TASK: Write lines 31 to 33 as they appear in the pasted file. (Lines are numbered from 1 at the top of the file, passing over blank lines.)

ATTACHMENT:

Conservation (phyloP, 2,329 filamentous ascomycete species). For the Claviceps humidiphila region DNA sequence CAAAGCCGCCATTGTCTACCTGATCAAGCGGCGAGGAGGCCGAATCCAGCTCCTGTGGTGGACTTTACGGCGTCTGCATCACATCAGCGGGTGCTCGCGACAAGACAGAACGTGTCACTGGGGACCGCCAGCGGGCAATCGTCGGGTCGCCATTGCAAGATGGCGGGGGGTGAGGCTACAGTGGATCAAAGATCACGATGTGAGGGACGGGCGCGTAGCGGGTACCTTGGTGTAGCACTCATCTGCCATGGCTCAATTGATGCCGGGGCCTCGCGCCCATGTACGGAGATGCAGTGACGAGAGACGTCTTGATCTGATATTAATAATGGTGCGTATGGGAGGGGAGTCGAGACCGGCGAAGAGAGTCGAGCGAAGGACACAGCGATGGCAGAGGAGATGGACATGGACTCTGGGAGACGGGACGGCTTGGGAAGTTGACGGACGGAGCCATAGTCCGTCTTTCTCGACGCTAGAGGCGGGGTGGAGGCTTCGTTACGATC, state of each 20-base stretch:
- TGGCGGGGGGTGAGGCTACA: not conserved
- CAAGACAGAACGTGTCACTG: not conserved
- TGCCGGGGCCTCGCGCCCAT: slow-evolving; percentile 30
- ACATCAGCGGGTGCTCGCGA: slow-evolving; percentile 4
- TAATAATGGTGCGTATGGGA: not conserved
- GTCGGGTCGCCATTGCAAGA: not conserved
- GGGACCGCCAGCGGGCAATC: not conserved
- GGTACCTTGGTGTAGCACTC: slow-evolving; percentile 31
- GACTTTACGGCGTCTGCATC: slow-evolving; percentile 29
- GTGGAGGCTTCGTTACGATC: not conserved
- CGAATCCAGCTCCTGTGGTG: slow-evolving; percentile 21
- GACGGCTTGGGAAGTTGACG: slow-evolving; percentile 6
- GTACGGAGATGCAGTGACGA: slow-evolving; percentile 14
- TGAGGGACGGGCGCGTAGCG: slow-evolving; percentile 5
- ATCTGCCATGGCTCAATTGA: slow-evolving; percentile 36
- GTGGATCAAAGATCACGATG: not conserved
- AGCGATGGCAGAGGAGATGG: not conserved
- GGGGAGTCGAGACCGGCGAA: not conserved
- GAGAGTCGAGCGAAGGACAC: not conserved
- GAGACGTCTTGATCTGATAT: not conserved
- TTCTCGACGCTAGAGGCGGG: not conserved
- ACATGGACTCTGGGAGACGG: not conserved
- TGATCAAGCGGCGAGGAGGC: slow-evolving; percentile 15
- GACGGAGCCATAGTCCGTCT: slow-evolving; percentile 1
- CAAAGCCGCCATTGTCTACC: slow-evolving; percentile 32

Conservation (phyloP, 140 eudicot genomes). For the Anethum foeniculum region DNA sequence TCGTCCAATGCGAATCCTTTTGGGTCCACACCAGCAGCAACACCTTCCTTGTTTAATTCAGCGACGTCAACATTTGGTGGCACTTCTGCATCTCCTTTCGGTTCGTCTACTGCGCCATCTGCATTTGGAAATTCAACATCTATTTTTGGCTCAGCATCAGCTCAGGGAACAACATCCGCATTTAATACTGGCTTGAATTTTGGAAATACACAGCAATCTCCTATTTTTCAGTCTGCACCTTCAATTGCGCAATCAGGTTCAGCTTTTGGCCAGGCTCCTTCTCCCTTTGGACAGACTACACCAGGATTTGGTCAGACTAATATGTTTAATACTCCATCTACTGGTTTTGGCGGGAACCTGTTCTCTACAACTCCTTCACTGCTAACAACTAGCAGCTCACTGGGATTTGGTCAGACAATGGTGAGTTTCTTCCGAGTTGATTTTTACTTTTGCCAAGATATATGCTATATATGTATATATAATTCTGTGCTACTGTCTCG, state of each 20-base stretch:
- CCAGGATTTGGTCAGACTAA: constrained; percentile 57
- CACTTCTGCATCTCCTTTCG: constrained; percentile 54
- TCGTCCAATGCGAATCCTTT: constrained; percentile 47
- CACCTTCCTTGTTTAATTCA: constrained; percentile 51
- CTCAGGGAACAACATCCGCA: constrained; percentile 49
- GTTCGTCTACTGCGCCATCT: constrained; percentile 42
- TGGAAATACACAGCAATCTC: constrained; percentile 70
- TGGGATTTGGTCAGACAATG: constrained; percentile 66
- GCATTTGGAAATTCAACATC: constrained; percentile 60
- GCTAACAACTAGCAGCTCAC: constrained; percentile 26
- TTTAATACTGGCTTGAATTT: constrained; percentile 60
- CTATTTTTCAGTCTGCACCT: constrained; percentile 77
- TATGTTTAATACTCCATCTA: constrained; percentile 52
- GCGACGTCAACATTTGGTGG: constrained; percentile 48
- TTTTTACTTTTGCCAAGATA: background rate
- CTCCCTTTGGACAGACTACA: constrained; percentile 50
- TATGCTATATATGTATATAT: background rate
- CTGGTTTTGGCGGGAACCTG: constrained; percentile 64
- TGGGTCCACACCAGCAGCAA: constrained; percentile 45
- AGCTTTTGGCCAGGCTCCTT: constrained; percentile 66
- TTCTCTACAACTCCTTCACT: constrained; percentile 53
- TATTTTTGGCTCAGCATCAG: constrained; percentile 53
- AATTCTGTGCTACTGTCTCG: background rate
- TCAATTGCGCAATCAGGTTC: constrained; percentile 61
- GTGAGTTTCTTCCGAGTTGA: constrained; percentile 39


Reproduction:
- CACCTTCCTTGTTTAATTCA: constrained; percentile 51
- CTCAGGGAACAACATCCGCA: constrained; percentile 49
- GTTCGTCTACTGCGCCATCT: constrained; percentile 42